When the King James Version (KJV) was the only game in town, it must have been nice to have everyone literally “on the same page” during corporate Bible study. Things couldn’t remain that way, however, because the KJV was translated using only 16 original language manuscripts and today we have uncovered 1000‘s, many of them older and better than those original 16.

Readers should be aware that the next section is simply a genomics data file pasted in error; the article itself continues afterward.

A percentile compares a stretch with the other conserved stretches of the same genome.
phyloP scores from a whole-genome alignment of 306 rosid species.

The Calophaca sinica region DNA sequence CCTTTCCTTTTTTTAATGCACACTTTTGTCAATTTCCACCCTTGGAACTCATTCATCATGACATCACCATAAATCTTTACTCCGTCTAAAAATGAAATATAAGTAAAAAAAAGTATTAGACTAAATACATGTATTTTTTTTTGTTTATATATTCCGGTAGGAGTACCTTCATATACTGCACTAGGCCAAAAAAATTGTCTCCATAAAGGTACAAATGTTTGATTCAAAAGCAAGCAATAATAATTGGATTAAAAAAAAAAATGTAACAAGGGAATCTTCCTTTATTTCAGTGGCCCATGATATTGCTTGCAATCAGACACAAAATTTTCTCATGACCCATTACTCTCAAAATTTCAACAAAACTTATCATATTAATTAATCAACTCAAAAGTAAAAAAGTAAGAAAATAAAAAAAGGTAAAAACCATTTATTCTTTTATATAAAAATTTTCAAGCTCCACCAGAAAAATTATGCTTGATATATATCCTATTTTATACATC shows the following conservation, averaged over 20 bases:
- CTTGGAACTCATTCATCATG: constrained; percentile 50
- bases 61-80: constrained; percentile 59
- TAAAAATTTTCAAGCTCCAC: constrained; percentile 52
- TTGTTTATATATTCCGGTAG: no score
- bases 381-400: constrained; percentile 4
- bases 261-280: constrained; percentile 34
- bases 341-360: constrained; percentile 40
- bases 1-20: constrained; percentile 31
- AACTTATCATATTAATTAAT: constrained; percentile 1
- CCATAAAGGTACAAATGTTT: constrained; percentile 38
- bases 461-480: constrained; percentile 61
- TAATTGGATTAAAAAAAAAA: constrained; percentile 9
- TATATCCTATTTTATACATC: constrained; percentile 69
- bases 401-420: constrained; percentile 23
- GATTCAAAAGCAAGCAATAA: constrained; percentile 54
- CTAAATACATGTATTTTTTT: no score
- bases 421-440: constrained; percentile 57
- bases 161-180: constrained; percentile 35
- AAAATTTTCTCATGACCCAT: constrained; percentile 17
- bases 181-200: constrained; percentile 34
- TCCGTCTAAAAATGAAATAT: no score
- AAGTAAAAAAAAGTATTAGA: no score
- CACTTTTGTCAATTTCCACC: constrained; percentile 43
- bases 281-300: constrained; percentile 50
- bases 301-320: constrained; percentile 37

By the time I was in seminary in the late 90’s, there were what I considered to be three real options: the Revised Standard Version (1952), the New American Standard Version (1971) and the New International Version (1978). I had grown up with the RSV but in Evangelical circles this version was suspect because it sought to incorporate liberal critical theory into the translation process (although many of my most conservative professors preferred the RSV and I continued to use it during seminary and for a time afterwards). As I began to preach regularly, I realized the RSV was not going to catch on in my particular church environment and figured it was not wise or helpful to continue to be out of step with the congregation. The NIV and the NASB provided two fairly different but widely accepted options. The NIV was created by translators leaning more to towards the “dynamic equivalence” translation philosophy, which seeks to re-say what the original text says in words and phrases that are natural to the host language. Dynamic equivalence translations are also more likely to make interpretive decisions in texts where the original language might be ambiguous (although most translations end up doing this because the host language sometimes has no easy way of maintaining the ambiguity). Such interpretive decision-making is why it matters on some level what the beliefs of the translators are. At any rate, this philosophy of translation resulted in a punchy, readable rendering of the original languages and I chose to use it because of its natural English feel and accessibility. Besides, I’d be studying with the original languages on hand and so would be getting the full breadth of translation possibilities. The NASB, on the other hand, was written with a bias for “formal equivalence” (sometimes inaccurately referred to as “word for word”). Formally equivalent translations can sound very wooden in English or even unintelligible as they seek to carry over the lexical and grammatical forms of the original language into the host language. But if translation is about making something intelligible, there is no guarantee that simply reproducing these forms makes it more intelligible; sometimes it has the opposite effect. So, in my mind, advantage NIV.